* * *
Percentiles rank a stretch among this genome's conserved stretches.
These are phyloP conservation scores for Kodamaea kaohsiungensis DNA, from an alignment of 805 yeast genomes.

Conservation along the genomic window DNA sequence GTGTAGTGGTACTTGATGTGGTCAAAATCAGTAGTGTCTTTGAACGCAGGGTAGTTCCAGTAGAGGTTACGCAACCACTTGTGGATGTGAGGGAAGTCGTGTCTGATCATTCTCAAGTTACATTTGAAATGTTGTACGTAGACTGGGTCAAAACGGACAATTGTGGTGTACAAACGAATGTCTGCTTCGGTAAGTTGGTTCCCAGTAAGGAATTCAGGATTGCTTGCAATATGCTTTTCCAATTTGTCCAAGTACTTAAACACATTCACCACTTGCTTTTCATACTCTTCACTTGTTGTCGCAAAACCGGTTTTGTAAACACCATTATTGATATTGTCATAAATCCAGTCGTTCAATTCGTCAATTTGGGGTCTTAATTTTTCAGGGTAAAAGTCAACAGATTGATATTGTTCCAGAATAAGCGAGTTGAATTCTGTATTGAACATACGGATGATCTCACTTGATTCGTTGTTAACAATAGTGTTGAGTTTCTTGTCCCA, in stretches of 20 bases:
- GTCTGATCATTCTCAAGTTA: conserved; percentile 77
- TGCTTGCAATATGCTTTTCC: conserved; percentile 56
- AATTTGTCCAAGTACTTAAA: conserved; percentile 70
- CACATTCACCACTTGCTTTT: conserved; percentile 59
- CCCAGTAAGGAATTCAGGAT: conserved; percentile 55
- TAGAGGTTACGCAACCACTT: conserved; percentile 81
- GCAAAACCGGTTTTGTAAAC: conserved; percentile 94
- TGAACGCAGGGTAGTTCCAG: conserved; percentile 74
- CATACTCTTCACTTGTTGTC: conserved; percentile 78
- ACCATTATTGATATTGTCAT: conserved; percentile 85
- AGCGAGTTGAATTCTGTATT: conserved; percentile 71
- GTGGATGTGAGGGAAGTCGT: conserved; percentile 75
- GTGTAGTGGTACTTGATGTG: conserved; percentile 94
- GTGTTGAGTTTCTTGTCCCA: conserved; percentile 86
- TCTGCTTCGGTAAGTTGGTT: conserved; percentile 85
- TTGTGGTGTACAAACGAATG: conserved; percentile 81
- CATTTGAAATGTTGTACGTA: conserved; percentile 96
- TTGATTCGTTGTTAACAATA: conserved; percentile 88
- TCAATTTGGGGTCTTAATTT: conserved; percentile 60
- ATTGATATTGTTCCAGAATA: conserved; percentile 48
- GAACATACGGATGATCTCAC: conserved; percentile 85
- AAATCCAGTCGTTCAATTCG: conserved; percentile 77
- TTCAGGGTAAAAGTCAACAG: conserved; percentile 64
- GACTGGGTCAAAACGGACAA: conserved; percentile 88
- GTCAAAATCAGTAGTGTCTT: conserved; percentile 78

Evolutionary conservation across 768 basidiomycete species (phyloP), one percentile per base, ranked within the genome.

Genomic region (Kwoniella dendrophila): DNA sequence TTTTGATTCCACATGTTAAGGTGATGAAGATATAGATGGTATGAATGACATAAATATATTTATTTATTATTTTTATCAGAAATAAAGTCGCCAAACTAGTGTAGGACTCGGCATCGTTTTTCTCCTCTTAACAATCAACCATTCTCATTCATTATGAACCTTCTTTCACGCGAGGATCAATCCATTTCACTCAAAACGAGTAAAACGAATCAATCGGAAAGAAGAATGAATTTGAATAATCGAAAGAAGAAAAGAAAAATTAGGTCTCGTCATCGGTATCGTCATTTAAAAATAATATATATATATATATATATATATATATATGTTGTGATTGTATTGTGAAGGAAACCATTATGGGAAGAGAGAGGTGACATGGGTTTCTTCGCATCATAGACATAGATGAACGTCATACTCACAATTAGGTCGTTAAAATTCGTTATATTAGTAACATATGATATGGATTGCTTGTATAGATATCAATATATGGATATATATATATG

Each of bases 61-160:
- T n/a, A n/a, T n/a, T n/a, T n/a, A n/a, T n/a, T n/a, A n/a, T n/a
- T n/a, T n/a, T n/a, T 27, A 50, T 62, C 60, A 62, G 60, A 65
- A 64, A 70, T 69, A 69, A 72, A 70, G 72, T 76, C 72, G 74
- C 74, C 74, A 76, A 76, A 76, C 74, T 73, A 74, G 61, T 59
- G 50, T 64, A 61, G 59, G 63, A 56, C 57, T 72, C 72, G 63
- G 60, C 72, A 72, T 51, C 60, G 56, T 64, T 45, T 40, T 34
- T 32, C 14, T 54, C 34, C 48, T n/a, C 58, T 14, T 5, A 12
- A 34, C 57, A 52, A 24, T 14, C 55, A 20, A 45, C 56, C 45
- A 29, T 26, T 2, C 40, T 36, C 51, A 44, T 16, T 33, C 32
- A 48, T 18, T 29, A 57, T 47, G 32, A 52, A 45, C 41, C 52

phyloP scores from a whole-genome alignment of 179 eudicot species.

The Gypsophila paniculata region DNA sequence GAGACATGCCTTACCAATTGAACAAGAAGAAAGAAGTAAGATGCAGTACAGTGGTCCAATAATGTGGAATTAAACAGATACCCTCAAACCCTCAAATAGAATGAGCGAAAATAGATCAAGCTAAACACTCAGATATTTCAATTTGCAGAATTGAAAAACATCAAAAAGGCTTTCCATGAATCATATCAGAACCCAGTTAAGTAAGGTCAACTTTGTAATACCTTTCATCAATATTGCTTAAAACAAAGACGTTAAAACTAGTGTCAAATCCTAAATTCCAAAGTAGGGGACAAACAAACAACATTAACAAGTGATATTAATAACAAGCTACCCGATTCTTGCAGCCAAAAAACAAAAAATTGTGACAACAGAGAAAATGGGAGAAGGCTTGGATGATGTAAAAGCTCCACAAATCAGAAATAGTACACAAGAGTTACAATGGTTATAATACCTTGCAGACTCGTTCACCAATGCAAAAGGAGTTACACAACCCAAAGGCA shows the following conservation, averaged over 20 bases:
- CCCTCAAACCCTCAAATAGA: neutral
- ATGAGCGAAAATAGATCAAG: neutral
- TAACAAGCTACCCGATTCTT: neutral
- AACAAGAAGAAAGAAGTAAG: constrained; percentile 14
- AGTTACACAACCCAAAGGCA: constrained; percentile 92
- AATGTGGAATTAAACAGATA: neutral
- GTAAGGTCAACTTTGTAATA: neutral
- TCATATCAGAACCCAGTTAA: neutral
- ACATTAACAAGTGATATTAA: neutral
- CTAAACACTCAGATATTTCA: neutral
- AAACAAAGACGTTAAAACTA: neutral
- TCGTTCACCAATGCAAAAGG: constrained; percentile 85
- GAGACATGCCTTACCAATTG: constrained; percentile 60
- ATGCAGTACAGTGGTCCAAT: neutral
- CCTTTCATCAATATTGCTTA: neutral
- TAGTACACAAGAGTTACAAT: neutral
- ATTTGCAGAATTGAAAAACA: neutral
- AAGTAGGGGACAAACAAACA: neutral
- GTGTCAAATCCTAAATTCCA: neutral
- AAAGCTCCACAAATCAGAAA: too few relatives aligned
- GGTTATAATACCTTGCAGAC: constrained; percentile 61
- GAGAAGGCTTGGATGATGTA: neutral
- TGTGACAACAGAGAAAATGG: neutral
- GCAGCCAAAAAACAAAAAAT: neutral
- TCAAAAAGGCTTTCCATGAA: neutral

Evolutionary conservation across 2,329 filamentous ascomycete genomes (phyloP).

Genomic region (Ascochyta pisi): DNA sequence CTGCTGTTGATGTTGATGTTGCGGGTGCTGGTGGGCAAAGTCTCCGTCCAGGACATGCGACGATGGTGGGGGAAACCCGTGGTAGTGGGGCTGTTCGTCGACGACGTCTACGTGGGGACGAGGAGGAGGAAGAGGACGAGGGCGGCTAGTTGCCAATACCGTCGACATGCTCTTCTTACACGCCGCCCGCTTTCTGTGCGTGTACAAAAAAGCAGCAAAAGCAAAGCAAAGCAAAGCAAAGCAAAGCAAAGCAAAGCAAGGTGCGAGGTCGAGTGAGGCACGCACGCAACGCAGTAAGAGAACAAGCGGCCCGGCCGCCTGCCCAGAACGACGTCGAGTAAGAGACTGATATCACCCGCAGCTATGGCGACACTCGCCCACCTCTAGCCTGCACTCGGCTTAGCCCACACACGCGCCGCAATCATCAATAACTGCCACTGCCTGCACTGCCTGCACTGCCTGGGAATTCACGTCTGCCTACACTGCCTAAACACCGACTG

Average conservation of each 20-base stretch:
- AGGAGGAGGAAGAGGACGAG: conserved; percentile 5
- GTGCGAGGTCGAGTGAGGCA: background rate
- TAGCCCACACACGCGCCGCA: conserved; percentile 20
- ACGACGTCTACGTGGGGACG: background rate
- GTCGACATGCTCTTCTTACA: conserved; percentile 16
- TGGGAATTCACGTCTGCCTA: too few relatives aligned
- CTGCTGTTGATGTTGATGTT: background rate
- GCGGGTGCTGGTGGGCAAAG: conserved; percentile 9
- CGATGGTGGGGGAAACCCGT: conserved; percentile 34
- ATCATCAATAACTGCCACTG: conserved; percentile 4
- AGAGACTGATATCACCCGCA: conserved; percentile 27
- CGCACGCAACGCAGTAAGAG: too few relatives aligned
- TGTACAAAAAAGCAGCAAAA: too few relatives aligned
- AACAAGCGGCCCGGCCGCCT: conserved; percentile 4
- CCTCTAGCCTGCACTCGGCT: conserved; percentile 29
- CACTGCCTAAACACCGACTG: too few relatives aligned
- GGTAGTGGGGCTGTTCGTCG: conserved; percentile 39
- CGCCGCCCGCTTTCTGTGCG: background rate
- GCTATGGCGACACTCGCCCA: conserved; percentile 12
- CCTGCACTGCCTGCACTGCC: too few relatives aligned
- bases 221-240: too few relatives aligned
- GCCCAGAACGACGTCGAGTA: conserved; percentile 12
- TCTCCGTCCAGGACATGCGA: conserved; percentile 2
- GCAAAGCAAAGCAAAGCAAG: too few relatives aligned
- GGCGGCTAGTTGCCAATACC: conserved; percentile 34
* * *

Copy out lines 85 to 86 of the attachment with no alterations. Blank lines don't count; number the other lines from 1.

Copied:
- AACAAGCGGCCCGGCCGCCT: conserved; percentile 4
- CCTCTAGCCTGCACTCGGCT: conserved; percentile 29